Penn physicists probe atomic structure of graphene, computing’s next silicon

     An illustration of a graphene nanoribbon shaped by the beam of a transmission electron microscope. (Image courtesy of Robert Johnson)

    An illustration of a graphene nanoribbon shaped by the beam of a transmission electron microscope. (Image courtesy of Robert Johnson)

    For the first time, scientists at the University of Pennsylvania have been able to measure the performance of graphene while visualizing its atomic structure.

    The material is deceptively simple; it’s composed entirely of a single element, carbon. But at one-atom thick, it’s extremely thin, and that flatness produces unusual and highly desirable properties.

    “It’s very, very strong mechanically, and it is an excellent electronic material that might be used in future computer chips,” said Charlie Johnson, a professor of physics and astronomy at the University of Pennsylvania and an author of the recent study.

    Understanding the fundamental physics of the material is key to its future application in electronics. For its part, the Penn team used a transmission electron microscope to cut small ribbons of the material from a larger sheet. Then they tested how slight alterations in geometry from those cuts changed the graphene’s ability to conduct electricity.

    Often, Johnson said, the graphene ribbons would fold over and form stable dual-layer structures.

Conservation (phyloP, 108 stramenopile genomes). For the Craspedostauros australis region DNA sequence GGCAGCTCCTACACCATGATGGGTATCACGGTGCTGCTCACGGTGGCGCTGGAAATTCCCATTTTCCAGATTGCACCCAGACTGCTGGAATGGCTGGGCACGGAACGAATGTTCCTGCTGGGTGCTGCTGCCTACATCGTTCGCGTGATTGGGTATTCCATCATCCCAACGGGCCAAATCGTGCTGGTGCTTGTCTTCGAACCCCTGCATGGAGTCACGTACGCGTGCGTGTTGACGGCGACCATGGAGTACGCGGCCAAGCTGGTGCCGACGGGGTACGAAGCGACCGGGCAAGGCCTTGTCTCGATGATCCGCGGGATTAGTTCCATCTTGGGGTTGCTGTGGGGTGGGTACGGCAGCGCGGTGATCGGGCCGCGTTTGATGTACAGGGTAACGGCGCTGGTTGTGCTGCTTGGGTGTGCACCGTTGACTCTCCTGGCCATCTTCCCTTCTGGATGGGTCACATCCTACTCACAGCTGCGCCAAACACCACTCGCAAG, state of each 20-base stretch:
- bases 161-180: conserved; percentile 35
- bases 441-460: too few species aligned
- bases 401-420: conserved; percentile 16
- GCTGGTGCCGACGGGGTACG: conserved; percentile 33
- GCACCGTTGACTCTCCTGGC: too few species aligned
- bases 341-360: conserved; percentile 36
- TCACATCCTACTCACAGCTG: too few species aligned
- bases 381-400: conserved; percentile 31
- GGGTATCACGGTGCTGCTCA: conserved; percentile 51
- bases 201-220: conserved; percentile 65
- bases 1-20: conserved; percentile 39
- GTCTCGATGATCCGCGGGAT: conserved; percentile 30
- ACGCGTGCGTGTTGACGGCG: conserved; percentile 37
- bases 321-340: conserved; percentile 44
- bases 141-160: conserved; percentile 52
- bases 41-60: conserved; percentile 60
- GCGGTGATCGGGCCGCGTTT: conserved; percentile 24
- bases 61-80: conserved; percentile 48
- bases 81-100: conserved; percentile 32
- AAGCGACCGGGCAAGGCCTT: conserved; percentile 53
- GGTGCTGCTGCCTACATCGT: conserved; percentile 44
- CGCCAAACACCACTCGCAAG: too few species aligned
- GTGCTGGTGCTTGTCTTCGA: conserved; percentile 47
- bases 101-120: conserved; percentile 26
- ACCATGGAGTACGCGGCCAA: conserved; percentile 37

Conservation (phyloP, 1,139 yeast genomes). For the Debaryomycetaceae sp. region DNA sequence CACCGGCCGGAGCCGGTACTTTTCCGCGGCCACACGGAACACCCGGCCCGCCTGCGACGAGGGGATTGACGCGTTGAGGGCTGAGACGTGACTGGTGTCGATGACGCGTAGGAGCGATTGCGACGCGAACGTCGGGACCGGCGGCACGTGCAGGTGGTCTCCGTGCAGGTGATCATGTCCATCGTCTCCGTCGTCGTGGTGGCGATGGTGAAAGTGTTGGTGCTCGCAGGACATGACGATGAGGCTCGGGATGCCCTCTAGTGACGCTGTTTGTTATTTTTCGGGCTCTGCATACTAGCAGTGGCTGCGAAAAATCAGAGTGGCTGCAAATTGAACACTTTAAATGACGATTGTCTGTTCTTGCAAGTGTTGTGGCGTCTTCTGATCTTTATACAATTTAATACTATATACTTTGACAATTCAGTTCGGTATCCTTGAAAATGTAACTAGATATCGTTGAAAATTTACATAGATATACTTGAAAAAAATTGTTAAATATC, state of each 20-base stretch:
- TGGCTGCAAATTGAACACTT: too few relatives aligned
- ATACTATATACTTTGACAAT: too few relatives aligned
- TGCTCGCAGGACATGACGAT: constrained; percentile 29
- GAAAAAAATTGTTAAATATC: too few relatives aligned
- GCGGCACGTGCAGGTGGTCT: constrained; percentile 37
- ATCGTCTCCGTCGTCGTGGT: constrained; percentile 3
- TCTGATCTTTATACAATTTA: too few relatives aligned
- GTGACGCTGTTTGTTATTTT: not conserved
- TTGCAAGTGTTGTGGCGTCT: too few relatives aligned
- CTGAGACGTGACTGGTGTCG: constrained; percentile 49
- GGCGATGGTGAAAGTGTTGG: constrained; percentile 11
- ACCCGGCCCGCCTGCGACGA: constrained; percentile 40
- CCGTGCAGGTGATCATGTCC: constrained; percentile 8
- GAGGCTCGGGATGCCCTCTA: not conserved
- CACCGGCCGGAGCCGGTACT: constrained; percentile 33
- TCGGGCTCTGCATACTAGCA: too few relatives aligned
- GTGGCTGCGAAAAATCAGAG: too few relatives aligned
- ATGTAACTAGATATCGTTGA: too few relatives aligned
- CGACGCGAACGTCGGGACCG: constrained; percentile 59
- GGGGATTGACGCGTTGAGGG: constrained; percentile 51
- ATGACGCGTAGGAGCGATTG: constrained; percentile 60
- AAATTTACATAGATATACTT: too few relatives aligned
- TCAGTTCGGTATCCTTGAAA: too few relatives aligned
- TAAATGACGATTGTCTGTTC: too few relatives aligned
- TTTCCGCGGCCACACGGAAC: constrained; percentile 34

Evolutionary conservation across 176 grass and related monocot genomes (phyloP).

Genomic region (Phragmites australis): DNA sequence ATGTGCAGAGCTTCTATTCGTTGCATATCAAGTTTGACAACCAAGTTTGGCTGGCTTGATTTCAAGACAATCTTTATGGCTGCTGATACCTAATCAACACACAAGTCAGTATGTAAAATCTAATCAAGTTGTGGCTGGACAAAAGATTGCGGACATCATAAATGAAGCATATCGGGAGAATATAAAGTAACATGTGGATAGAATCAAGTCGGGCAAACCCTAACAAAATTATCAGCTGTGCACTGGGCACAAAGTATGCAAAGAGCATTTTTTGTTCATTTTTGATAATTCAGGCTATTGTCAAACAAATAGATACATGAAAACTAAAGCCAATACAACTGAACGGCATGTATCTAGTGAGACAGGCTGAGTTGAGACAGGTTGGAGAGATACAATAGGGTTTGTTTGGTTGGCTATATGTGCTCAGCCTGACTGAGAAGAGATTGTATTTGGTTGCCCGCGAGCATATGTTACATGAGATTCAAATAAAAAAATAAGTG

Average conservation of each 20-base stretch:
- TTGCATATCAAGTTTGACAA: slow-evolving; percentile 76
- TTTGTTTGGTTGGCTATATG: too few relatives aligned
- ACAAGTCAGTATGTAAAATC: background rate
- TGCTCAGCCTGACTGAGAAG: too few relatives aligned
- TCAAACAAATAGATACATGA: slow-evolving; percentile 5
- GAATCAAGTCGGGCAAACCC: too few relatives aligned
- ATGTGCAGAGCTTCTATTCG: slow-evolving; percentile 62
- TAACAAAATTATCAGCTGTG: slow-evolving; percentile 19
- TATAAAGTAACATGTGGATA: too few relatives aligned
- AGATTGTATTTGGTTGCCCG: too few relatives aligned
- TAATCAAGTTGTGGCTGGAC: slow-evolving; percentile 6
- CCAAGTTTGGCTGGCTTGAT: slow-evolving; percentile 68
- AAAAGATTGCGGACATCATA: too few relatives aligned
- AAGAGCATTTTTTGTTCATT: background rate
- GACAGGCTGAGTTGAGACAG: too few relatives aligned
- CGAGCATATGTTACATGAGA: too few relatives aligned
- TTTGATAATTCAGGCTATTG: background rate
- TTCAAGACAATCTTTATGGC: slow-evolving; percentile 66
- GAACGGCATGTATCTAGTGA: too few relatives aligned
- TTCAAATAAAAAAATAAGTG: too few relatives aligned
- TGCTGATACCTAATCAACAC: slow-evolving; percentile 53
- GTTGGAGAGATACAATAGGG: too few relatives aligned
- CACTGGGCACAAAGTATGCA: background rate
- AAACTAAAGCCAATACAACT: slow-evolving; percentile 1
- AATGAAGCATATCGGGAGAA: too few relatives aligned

“When we get two layers that bond together, these ‘bilayers,’ they carry electrical current amazingly well,” he said.

    Publishing in the journal Nano Letters, the group found that for such ribbons — just five atoms wide — each atom could handle approximately one microampere of current.

    In isolation, that amount is small. But Johnson said one microampere per atom is about a thousand times larger than any currently used material.

    “It’s an amazingly robust little conductor,” he added.

    Graphene has yet to be used in circuits, but co-author Marija Drndic said the material holds a lot of potential.

    “The whole idea of graphene and other 2-D materials that are now being studied is really to have much better performance than the standard silicon that we’re used to, and also being able to realize circuits at a much smaller scale,” she said.

    Future graphene transistors, Johnson said, are likely to be only tens of atoms across.

    Also attractive because it’s flexible, graphene may offer a way for innovators to create foldable smartphones or other wearable devices.

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